Red light for stress: A color-changing organic crystal
Researchers at the Institute of Industrial Science, part of The University of Tokyo, and Yokohama City University have introduced novel color-changing organic crystals that spontaneously return to their original shape and hue after being stressed, a property they call superelastochromism. These materials can be used to make sensors for shear forces to monitor locations susceptible to damage.
The ability to visualize forces can be very useful in many industries, particularly heavy manufacturing and shipping. For example, a color-changing material that shows where beams are being stressed would be great for construction companies. However, such devices often work once and have to be replaced after being stretched. Materials that bounce back after being stretched or squeezed, like a rubber ball, are called elastic. But even these objects can suffer a permanent change of shape when stressed too much, in a process called plastic deformation.
Now, a team has introduced a new organic material that changes the color of its emitted fluorescence from green to red under mechanical stress, and bounces right back to its original configuration when this stress is removed.
"We called this property 'superelastochromism' because the color changes are due to completely reversible—that is, elastic—changes to the arrangements of molecules in the material," says first author Toshiki Mutai.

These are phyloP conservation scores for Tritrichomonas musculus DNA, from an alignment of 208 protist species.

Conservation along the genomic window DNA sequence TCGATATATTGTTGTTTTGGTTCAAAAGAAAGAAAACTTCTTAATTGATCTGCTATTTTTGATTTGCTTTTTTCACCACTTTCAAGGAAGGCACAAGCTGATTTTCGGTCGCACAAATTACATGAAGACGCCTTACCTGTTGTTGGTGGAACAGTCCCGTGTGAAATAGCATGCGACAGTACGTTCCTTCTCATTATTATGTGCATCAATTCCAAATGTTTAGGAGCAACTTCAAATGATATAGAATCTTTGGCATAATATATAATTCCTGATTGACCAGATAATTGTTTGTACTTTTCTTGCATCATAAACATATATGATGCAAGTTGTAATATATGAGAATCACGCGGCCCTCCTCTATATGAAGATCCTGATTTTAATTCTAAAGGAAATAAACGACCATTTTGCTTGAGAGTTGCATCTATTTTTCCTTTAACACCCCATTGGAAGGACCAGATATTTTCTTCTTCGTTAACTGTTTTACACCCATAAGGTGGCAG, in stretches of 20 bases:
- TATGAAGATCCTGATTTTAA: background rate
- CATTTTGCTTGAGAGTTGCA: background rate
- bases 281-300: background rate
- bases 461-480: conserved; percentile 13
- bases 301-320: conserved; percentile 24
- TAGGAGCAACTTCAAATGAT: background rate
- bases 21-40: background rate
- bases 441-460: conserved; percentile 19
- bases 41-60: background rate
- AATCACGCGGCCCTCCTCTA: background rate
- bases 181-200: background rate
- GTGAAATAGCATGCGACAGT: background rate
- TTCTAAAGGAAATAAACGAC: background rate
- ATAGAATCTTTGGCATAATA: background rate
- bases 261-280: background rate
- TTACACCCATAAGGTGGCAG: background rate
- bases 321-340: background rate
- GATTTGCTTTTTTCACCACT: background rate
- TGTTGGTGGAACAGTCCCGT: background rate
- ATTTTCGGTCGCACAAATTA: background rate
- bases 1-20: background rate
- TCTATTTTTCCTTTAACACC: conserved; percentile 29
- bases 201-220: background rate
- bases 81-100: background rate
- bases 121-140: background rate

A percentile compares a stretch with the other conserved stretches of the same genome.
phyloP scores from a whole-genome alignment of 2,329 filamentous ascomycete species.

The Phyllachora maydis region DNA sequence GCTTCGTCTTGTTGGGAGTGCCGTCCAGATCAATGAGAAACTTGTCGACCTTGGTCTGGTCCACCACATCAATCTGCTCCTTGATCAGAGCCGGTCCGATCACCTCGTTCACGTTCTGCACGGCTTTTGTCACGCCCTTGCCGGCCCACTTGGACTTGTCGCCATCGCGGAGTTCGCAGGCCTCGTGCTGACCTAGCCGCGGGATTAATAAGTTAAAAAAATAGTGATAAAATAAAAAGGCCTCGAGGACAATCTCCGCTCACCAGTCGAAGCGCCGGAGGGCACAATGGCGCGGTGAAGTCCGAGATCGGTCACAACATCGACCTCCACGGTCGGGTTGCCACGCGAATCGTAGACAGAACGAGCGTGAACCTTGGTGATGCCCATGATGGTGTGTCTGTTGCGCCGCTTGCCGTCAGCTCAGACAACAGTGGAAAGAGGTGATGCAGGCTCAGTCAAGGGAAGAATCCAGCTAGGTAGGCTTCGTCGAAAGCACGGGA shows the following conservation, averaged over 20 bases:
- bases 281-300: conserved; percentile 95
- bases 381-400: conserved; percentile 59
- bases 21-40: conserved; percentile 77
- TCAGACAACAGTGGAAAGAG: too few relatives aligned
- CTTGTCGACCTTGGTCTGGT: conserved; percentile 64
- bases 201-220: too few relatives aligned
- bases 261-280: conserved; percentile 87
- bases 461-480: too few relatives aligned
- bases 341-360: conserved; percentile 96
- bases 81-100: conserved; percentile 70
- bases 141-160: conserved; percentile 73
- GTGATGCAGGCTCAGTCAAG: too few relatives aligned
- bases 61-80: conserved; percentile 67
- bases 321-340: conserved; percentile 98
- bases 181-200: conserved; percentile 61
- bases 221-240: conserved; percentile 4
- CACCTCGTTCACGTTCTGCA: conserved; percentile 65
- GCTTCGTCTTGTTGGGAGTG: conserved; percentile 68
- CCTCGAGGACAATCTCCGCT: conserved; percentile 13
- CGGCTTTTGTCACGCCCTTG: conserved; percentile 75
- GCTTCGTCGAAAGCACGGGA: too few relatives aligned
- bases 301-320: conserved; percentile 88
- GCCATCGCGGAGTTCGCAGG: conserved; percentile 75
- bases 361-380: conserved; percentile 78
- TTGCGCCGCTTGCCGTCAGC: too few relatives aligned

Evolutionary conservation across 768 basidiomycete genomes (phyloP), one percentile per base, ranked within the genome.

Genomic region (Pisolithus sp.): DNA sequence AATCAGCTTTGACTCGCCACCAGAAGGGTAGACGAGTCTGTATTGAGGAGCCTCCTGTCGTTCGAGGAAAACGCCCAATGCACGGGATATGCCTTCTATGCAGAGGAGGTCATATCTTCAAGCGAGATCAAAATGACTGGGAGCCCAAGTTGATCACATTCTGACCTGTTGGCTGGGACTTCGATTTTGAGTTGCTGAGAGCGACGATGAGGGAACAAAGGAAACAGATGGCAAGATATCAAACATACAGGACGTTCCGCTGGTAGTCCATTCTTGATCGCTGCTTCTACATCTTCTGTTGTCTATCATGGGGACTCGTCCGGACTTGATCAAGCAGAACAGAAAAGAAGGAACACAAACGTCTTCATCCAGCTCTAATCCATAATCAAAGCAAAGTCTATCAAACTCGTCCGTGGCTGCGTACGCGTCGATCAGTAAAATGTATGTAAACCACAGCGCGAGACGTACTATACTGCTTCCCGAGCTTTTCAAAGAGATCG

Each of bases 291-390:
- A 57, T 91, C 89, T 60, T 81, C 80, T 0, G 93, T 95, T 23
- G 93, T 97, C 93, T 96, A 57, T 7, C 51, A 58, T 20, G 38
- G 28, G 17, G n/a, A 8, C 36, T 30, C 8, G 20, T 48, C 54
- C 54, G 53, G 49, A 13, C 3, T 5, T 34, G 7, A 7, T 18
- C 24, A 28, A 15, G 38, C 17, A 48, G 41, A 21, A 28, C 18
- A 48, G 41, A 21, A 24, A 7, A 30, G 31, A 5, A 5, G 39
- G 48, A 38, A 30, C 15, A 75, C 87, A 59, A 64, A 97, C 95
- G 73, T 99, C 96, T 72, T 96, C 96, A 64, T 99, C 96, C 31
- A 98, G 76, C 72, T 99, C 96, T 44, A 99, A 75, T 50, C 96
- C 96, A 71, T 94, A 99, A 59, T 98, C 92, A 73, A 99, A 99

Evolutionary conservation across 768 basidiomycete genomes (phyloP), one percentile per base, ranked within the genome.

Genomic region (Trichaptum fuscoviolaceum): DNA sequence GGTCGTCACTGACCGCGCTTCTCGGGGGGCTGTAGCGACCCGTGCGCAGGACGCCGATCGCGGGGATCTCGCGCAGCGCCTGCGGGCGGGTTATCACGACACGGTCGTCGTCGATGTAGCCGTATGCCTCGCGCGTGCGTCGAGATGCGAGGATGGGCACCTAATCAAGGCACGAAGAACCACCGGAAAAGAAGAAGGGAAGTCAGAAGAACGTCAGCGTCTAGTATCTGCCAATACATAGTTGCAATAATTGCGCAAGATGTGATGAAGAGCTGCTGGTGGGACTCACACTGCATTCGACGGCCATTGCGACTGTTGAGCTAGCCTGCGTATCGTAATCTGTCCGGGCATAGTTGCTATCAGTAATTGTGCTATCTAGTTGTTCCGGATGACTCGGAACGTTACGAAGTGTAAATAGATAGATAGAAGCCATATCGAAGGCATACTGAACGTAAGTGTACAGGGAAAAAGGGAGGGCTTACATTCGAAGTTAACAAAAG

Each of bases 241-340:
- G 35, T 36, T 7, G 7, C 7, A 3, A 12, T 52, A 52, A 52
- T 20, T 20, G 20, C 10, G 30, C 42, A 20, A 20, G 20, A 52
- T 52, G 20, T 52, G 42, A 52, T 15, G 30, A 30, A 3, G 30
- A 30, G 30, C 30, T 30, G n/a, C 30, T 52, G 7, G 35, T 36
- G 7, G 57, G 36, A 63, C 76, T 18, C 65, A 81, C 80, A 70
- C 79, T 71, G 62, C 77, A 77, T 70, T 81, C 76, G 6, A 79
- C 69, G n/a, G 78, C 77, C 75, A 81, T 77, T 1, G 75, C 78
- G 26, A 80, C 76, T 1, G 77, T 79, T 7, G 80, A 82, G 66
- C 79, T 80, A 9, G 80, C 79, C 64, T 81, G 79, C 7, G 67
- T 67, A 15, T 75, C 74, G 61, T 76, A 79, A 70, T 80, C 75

Based on 7-chloro-2-(2'-hydroxyphenyl)imidazo[1,2-a]pyridine (7Cl), the crystals consist of molecules that can exist in two distinct configurations. In both states, a hydrogen atom is covalently bonded to an oxygen atom, and only weakly attracted to a nearby nitrogen atom.
When the material is squeezed or bent, the molecular arrangement switches to the other configuration. This mechanically controlled phase transition alters the wavelengths of light the molecule will emit as fluorescence when excited by an external UV light source. The change is clearly apparent to the unaided eye as a shift in color from neon green to reddish orange.
"Chromatic changes in sensors are highly desirable, because they are easily seen and interpreted by people," says senior author Satoshi Takamizawa. "If more precise measurements are needed, spectroscopy can be used to quantify the amount of stress."
This work can help led to a wide range of "smart" material sensors. For example, one could be used to determine the time when mechanical stress is applied or removed.